What is the best part of your profession?
I think the best part of marketing is that it’s just always really different. You might work on a website or an ad campaign or a piece of content—no day really looks the same, and the projects you get to work on are usually fun and creative.
What is the worst part of your profession?
The marketing folks often get viewed as the party kids at the company. Very often the other departments have the impression that marketing gets to do all the fun things, and they don’t see how much behind-the-scenes work goes into what we do.
What’s the work/family/life balance like?
This definitely depends. I have had a number of jobs that were travel-heavy and that started to wear me out, but that is not always the case. I’ve also been single my entire career, so my life balance has meant different things at different times. Sometimes I loved the travel part because I could spend extra days in cool cities and meet up with friends—things I might not have done if I’d had responsibilities at home.
What is the biggest misconception people have about your job?
That it’s super glamorous. I have gotten to do some pretty awesome stuff, but I also do a lot of budgeting, staring at spreadsheets, stressing out—just like everyone at every job ever. It’s not all photo shoots and client dinners.
What opportunities have you had because of your education and?
I mean, the quality of my entire adult life has been a direct product of going to school and then following job opportunities around the country. I’ve been to four Olympics. I signed Kelly Ripa to be my spokeswoman, I signed Rickie Fowler to represent my brand, I’ve traveled all over the world, I lived by the beach and ran on the sand every single day. I lived in Boston and I lived in San Francisco. I skied every Saturday for five years in Colorado. I’ve had a remarkable life and it’s all, ALL because I made a good decision when I was 17 and went to Southern Utah University and hung in there even when I got super homesick and wanted to drop out.
What stereotypes or criticisms have you faced as an educated Mormon woman with her own career?
The good news is that I left Utah when I was 25 so for the most part, my coworkers haven’t known much about Mormons. I’ve had a few funny conversations with people who wanted to know if I was “allowed” to not be married at my age which is always funny. But I can’t even count how many Relief Society lessons I have sat through—even in a singles ward—where careers are discussed as “plan Bs,” and for me, this is just my life, not a fallback. And of course, you do get the guys who remind you that a career girl isn’t attractive to a good LDS guy but that’s a load, right? Right.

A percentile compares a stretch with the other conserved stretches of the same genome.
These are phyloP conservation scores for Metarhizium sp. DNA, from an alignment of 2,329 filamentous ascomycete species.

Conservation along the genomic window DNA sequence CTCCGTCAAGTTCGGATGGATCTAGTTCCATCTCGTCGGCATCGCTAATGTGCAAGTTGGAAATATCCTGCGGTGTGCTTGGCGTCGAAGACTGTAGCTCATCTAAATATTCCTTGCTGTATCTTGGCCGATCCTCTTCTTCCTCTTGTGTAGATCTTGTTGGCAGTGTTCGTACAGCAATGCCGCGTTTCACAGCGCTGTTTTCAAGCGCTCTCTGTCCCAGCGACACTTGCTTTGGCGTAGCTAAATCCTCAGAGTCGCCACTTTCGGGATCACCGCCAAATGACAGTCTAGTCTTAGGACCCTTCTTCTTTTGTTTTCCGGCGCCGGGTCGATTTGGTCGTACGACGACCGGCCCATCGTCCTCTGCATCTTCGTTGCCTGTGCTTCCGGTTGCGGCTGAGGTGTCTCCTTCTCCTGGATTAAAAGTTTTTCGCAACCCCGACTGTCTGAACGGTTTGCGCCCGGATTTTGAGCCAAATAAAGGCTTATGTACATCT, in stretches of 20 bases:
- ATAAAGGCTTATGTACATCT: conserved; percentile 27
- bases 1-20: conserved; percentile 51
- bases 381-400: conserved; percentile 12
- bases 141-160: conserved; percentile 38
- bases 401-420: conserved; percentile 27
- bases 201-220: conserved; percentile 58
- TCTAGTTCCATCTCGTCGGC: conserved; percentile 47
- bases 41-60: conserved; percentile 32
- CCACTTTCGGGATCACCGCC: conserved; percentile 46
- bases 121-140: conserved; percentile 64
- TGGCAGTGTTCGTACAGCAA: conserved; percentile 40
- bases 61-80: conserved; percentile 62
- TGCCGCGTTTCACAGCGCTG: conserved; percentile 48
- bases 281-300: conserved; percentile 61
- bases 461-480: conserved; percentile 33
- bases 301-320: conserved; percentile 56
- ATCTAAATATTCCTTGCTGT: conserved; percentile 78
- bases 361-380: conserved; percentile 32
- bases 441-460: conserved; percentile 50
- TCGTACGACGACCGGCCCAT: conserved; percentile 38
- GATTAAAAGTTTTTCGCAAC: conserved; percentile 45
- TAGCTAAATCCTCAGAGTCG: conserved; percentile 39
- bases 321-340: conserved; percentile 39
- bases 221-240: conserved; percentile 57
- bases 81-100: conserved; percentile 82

What spiritual guidance have you felt as you have pursued your education and developed your career?
My path has been so twisty and so unique that I have known every step of the way that God has led me. I think that is why some of the goofy comments you get as an LDS woman with a career are easier for me to laugh off—I know I’m following the plan for my life and I’m pretty secure in the knowledge that He’s proud of me for using the talents He gave me.
Any other thoughts, advice, or stories you’d like to share with other women?
Number One: I managed the interns in my department for a long time and I always gave them the advice Conan O’Brien gave on his last day at The Tonight Show: “Nobody in life gets exactly what they thought they were going to get. But if you work really hard and you’re kind, amazing things will happen.”
Number Two: I once had the opportunity to hear veteran Olympians share advice for newbies on what to expect at their first Games. One runner told them that there was a real temptation to get distracted by what other people were doing and worry about whether your training was right. But she said, “Just do you. Whatever you did got you here and it is enough. Do you.” I have had to remember that over and over, especially in a world where everyone wants to tell you all the ways in which you are not enough. Do you. I promise, the best you will go way further than a watered-down version of someone else.